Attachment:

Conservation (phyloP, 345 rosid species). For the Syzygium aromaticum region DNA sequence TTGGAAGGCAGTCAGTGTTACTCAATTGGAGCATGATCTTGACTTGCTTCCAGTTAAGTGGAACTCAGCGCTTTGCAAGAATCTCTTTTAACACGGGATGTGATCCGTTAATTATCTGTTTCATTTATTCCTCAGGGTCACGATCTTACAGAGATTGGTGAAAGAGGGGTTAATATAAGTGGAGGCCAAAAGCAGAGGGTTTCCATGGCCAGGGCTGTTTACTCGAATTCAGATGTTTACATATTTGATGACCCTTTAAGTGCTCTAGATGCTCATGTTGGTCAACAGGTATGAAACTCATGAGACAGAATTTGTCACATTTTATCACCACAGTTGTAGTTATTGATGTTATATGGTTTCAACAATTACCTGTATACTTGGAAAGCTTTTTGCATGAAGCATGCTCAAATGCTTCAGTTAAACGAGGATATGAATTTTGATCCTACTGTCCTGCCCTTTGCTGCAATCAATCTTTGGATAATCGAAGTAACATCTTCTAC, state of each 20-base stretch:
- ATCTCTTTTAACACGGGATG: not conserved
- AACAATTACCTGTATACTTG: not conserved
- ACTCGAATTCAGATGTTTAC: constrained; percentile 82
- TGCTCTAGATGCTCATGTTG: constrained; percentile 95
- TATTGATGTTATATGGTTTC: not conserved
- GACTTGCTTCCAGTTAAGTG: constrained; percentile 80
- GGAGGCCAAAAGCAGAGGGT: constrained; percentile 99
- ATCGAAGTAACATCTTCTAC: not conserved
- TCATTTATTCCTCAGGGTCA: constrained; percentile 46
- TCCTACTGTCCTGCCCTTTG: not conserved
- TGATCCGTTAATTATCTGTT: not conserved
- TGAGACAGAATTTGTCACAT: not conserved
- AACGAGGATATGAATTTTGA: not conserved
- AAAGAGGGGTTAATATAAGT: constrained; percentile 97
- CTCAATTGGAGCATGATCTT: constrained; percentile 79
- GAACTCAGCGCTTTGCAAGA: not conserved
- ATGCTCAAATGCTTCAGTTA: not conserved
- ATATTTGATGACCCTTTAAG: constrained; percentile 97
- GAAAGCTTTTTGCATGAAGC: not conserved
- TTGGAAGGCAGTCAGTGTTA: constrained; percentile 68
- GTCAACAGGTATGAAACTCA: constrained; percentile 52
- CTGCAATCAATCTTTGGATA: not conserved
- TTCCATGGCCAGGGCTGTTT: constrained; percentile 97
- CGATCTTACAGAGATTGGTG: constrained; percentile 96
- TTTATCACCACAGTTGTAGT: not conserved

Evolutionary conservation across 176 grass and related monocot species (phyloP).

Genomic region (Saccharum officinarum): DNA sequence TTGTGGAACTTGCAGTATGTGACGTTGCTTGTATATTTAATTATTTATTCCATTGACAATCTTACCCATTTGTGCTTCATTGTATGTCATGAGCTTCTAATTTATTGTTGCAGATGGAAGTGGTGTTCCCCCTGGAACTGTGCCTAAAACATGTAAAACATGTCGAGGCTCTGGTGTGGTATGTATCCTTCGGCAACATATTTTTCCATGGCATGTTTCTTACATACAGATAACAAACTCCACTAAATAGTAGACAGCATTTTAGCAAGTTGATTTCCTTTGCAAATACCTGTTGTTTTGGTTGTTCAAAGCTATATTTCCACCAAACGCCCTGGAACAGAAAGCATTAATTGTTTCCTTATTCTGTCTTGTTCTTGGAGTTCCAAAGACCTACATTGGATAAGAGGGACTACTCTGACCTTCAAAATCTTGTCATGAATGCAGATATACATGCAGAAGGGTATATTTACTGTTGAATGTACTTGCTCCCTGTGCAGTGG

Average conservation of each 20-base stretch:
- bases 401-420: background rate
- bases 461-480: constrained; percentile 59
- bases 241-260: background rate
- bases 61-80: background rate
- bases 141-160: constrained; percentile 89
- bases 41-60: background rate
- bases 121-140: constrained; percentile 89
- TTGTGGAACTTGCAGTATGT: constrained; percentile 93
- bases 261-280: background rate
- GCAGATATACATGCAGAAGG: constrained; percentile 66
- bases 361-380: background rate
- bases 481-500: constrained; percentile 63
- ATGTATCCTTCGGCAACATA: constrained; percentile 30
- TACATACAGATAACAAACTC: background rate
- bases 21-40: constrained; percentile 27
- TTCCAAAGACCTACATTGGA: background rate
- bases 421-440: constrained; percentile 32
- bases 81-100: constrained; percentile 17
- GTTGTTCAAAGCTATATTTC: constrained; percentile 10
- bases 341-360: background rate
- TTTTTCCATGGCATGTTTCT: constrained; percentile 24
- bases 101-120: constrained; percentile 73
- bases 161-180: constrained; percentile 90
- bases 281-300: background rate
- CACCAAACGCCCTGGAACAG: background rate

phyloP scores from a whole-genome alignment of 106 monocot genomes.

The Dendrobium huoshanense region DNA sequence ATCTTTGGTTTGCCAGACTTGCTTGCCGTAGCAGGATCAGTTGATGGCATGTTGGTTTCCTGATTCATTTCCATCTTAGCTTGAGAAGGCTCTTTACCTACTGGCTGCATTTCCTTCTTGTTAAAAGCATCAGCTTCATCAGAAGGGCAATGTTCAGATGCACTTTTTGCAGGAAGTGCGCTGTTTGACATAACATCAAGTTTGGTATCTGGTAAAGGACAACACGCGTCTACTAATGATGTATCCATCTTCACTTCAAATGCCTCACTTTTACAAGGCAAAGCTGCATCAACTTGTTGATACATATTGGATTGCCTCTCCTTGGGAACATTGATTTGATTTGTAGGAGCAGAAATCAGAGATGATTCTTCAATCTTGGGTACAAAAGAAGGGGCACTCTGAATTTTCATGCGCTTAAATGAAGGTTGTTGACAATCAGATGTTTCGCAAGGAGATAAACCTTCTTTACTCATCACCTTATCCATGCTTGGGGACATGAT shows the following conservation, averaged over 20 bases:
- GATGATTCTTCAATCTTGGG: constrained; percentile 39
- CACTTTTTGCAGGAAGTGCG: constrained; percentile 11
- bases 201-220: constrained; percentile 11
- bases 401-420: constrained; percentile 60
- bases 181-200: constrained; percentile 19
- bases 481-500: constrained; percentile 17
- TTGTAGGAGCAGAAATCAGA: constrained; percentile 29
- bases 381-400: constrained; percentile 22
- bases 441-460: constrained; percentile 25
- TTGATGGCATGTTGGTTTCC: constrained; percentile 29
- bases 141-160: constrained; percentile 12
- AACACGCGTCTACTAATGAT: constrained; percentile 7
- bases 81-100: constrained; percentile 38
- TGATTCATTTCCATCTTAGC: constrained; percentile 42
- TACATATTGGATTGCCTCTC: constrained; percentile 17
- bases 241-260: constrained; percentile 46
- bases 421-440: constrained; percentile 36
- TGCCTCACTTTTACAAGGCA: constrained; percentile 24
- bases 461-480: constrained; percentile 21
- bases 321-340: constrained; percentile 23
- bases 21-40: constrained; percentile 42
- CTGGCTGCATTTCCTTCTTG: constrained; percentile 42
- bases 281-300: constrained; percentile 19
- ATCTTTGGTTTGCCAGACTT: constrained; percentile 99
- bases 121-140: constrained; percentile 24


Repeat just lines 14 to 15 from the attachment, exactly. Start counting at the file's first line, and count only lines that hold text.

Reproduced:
- AACGAGGATATGAATTTTGA: not conserved
- AAAGAGGGGTTAATATAAGT: constrained; percentile 97